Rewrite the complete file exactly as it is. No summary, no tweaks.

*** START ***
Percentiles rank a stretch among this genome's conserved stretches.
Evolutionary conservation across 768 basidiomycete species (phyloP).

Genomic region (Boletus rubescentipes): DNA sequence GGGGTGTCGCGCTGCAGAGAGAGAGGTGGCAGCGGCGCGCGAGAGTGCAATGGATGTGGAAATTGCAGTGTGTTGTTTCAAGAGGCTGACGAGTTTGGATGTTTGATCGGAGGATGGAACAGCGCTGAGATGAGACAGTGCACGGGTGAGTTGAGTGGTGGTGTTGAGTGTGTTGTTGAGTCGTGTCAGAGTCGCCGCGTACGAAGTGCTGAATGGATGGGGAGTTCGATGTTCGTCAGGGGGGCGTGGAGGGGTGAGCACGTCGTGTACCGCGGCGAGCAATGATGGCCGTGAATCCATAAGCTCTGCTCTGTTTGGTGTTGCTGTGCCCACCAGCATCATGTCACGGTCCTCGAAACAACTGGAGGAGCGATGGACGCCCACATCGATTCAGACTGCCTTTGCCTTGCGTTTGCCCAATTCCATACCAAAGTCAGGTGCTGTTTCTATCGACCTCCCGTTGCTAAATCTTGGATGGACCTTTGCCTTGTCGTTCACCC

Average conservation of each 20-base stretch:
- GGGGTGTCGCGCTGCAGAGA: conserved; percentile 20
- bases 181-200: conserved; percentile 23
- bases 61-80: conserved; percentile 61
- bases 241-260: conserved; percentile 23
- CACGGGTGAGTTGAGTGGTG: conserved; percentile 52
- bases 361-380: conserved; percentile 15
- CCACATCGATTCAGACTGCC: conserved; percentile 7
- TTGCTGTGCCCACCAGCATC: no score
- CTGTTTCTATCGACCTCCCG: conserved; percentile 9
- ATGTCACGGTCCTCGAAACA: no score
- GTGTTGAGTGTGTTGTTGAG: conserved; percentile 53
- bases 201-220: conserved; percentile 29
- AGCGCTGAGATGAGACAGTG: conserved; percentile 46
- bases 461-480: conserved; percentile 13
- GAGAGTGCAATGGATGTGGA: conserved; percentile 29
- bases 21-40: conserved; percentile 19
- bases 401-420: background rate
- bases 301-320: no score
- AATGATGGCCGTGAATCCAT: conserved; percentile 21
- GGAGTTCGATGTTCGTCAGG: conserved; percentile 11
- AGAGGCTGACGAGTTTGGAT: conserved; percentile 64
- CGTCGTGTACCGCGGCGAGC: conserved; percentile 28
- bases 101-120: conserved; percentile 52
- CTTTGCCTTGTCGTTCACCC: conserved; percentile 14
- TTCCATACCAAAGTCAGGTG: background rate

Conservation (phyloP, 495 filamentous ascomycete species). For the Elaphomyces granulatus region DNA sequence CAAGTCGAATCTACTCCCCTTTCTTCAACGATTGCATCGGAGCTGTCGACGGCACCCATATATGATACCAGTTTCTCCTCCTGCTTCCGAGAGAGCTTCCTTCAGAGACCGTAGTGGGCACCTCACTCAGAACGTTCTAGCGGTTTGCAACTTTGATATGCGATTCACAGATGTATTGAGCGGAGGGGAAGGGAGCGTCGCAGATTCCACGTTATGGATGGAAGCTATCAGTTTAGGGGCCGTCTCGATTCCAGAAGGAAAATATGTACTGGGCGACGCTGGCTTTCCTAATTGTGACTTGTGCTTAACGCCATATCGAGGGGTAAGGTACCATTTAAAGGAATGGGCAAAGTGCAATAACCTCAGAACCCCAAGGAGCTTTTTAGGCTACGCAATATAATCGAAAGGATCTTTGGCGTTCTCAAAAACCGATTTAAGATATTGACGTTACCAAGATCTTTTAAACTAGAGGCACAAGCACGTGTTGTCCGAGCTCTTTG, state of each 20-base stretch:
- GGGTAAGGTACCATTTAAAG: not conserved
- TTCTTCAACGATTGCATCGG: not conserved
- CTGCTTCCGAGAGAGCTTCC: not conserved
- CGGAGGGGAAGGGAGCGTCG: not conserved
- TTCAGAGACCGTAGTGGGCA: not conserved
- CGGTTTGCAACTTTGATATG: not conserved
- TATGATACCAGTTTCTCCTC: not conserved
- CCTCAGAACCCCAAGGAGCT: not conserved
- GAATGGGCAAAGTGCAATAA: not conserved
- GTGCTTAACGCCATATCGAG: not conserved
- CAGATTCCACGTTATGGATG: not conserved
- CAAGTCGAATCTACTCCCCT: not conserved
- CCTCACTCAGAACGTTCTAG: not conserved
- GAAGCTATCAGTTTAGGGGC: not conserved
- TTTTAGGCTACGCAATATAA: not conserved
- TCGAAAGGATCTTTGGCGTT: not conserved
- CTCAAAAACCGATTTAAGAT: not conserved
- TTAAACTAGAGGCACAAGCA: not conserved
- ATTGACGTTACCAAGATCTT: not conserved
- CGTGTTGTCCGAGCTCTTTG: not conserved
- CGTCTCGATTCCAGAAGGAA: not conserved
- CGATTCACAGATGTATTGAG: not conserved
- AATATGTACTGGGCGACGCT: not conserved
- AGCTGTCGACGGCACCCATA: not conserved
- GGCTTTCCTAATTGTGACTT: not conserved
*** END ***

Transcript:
Percentiles rank a stretch among this genome's conserved stretches.
Evolutionary conservation across 768 basidiomycete species (phyloP).

Genomic region (Boletus rubescentipes): DNA sequence GGGGTGTCGCGCTGCAGAGAGAGAGGTGGCAGCGGCGCGCGAGAGTGCAATGGATGTGGAAATTGCAGTGTGTTGTTTCAAGAGGCTGACGAGTTTGGATGTTTGATCGGAGGATGGAACAGCGCTGAGATGAGACAGTGCACGGGTGAGTTGAGTGGTGGTGTTGAGTGTGTTGTTGAGTCGTGTCAGAGTCGCCGCGTACGAAGTGCTGAATGGATGGGGAGTTCGATGTTCGTCAGGGGGGCGTGGAGGGGTGAGCACGTCGTGTACCGCGGCGAGCAATGATGGCCGTGAATCCATAAGCTCTGCTCTGTTTGGTGTTGCTGTGCCCACCAGCATCATGTCACGGTCCTCGAAACAACTGGAGGAGCGATGGACGCCCACATCGATTCAGACTGCCTTTGCCTTGCGTTTGCCCAATTCCATACCAAAGTCAGGTGCTGTTTCTATCGACCTCCCGTTGCTAAATCTTGGATGGACCTTTGCCTTGTCGTTCACCC

Average conservation of each 20-base stretch:
- GGGGTGTCGCGCTGCAGAGA: conserved; percentile 20
- bases 181-200: conserved; percentile 23
- bases 61-80: conserved; percentile 61
- bases 241-260: conserved; percentile 23
- CACGGGTGAGTTGAGTGGTG: conserved; percentile 52
- bases 361-380: conserved; percentile 15
- CCACATCGATTCAGACTGCC: conserved; percentile 7
- TTGCTGTGCCCACCAGCATC: no score
- CTGTTTCTATCGACCTCCCG: conserved; percentile 9
- ATGTCACGGTCCTCGAAACA: no score
- GTGTTGAGTGTGTTGTTGAG: conserved; percentile 53
- bases 201-220: conserved; percentile 29
- AGCGCTGAGATGAGACAGTG: conserved; percentile 46
- bases 461-480: conserved; percentile 13
- GAGAGTGCAATGGATGTGGA: conserved; percentile 29
- bases 21-40: conserved; percentile 19
- bases 401-420: background rate
- bases 301-320: no score
- AATGATGGCCGTGAATCCAT: conserved; percentile 21
- GGAGTTCGATGTTCGTCAGG: conserved; percentile 11
- AGAGGCTGACGAGTTTGGAT: conserved; percentile 64
- CGTCGTGTACCGCGGCGAGC: conserved; percentile 28
- bases 101-120: conserved; percentile 52
- CTTTGCCTTGTCGTTCACCC: conserved; percentile 14
- TTCCATACCAAAGTCAGGTG: background rate

Conservation (phyloP, 495 filamentous ascomycete species). For the Elaphomyces granulatus region DNA sequence CAAGTCGAATCTACTCCCCTTTCTTCAACGATTGCATCGGAGCTGTCGACGGCACCCATATATGATACCAGTTTCTCCTCCTGCTTCCGAGAGAGCTTCCTTCAGAGACCGTAGTGGGCACCTCACTCAGAACGTTCTAGCGGTTTGCAACTTTGATATGCGATTCACAGATGTATTGAGCGGAGGGGAAGGGAGCGTCGCAGATTCCACGTTATGGATGGAAGCTATCAGTTTAGGGGCCGTCTCGATTCCAGAAGGAAAATATGTACTGGGCGACGCTGGCTTTCCTAATTGTGACTTGTGCTTAACGCCATATCGAGGGGTAAGGTACCATTTAAAGGAATGGGCAAAGTGCAATAACCTCAGAACCCCAAGGAGCTTTTTAGGCTACGCAATATAATCGAAAGGATCTTTGGCGTTCTCAAAAACCGATTTAAGATATTGACGTTACCAAGATCTTTTAAACTAGAGGCACAAGCACGTGTTGTCCGAGCTCTTTG, state of each 20-base stretch:
- GGGTAAGGTACCATTTAAAG: not conserved
- TTCTTCAACGATTGCATCGG: not conserved
- CTGCTTCCGAGAGAGCTTCC: not conserved
- CGGAGGGGAAGGGAGCGTCG: not conserved
- TTCAGAGACCGTAGTGGGCA: not conserved
- CGGTTTGCAACTTTGATATG: not conserved
- TATGATACCAGTTTCTCCTC: not conserved
- CCTCAGAACCCCAAGGAGCT: not conserved
- GAATGGGCAAAGTGCAATAA: not conserved
- GTGCTTAACGCCATATCGAG: not conserved
- CAGATTCCACGTTATGGATG: not conserved
- CAAGTCGAATCTACTCCCCT: not conserved
- CCTCACTCAGAACGTTCTAG: not conserved
- GAAGCTATCAGTTTAGGGGC: not conserved
- TTTTAGGCTACGCAATATAA: not conserved
- TCGAAAGGATCTTTGGCGTT: not conserved
- CTCAAAAACCGATTTAAGAT: not conserved
- TTAAACTAGAGGCACAAGCA: not conserved
- ATTGACGTTACCAAGATCTT: not conserved
- CGTGTTGTCCGAGCTCTTTG: not conserved
- CGTCTCGATTCCAGAAGGAA: not conserved
- CGATTCACAGATGTATTGAG: not conserved
- AATATGTACTGGGCGACGCT: not conserved
- AGCTGTCGACGGCACCCATA: not conserved
- GGCTTTCCTAATTGTGACTT: not conserved